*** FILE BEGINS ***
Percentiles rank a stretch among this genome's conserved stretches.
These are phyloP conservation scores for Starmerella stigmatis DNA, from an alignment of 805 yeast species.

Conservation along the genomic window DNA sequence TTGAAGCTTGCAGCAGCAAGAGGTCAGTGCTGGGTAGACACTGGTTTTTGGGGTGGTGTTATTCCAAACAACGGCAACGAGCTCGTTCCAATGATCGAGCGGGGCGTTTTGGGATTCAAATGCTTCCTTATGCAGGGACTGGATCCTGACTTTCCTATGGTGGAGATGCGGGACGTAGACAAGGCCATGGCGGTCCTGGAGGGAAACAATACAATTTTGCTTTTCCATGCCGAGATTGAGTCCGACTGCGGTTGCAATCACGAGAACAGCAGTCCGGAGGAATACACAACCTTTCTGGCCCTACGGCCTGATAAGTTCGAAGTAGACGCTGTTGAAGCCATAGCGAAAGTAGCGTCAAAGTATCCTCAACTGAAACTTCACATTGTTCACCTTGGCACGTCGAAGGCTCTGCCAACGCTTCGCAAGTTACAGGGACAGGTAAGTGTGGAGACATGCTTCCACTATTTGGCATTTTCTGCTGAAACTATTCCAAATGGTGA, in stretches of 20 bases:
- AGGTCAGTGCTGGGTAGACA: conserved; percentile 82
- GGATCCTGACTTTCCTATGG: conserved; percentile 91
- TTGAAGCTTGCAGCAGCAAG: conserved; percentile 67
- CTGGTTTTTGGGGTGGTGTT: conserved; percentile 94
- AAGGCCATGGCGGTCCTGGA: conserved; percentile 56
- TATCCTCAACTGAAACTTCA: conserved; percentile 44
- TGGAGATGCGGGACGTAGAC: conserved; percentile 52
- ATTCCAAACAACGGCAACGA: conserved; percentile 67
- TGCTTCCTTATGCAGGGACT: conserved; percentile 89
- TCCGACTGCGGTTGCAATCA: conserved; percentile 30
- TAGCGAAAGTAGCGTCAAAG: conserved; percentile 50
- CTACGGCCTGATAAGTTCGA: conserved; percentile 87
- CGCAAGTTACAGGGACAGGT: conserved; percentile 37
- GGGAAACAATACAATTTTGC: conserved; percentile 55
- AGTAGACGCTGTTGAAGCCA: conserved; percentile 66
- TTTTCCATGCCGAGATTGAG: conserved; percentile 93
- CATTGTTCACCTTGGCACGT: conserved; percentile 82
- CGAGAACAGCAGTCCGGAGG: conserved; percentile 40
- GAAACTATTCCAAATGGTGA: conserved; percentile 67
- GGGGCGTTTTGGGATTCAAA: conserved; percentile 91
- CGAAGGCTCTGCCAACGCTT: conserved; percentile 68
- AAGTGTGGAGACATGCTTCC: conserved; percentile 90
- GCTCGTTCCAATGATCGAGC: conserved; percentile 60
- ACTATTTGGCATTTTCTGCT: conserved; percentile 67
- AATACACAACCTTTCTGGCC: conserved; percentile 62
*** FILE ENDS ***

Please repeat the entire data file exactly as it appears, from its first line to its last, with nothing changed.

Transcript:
Percentiles rank a stretch among this genome's conserved stretches.
These are phyloP conservation scores for Starmerella stigmatis DNA, from an alignment of 805 yeast species.

Conservation along the genomic window DNA sequence TTGAAGCTTGCAGCAGCAAGAGGTCAGTGCTGGGTAGACACTGGTTTTTGGGGTGGTGTTATTCCAAACAACGGCAACGAGCTCGTTCCAATGATCGAGCGGGGCGTTTTGGGATTCAAATGCTTCCTTATGCAGGGACTGGATCCTGACTTTCCTATGGTGGAGATGCGGGACGTAGACAAGGCCATGGCGGTCCTGGAGGGAAACAATACAATTTTGCTTTTCCATGCCGAGATTGAGTCCGACTGCGGTTGCAATCACGAGAACAGCAGTCCGGAGGAATACACAACCTTTCTGGCCCTACGGCCTGATAAGTTCGAAGTAGACGCTGTTGAAGCCATAGCGAAAGTAGCGTCAAAGTATCCTCAACTGAAACTTCACATTGTTCACCTTGGCACGTCGAAGGCTCTGCCAACGCTTCGCAAGTTACAGGGACAGGTAAGTGTGGAGACATGCTTCCACTATTTGGCATTTTCTGCTGAAACTATTCCAAATGGTGA, in stretches of 20 bases:
- AGGTCAGTGCTGGGTAGACA: conserved; percentile 82
- GGATCCTGACTTTCCTATGG: conserved; percentile 91
- TTGAAGCTTGCAGCAGCAAG: conserved; percentile 67
- CTGGTTTTTGGGGTGGTGTT: conserved; percentile 94
- AAGGCCATGGCGGTCCTGGA: conserved; percentile 56
- TATCCTCAACTGAAACTTCA: conserved; percentile 44
- TGGAGATGCGGGACGTAGAC: conserved; percentile 52
- ATTCCAAACAACGGCAACGA: conserved; percentile 67
- TGCTTCCTTATGCAGGGACT: conserved; percentile 89
- TCCGACTGCGGTTGCAATCA: conserved; percentile 30
- TAGCGAAAGTAGCGTCAAAG: conserved; percentile 50
- CTACGGCCTGATAAGTTCGA: conserved; percentile 87
- CGCAAGTTACAGGGACAGGT: conserved; percentile 37
- GGGAAACAATACAATTTTGC: conserved; percentile 55
- AGTAGACGCTGTTGAAGCCA: conserved; percentile 66
- TTTTCCATGCCGAGATTGAG: conserved; percentile 93
- CATTGTTCACCTTGGCACGT: conserved; percentile 82
- CGAGAACAGCAGTCCGGAGG: conserved; percentile 40
- GAAACTATTCCAAATGGTGA: conserved; percentile 67
- GGGGCGTTTTGGGATTCAAA: conserved; percentile 91
- CGAAGGCTCTGCCAACGCTT: conserved; percentile 68
- AAGTGTGGAGACATGCTTCC: conserved; percentile 90
- GCTCGTTCCAATGATCGAGC: conserved; percentile 60
- ACTATTTGGCATTTTCTGCT: conserved; percentile 67
- AATACACAACCTTTCTGGCC: conserved; percentile 62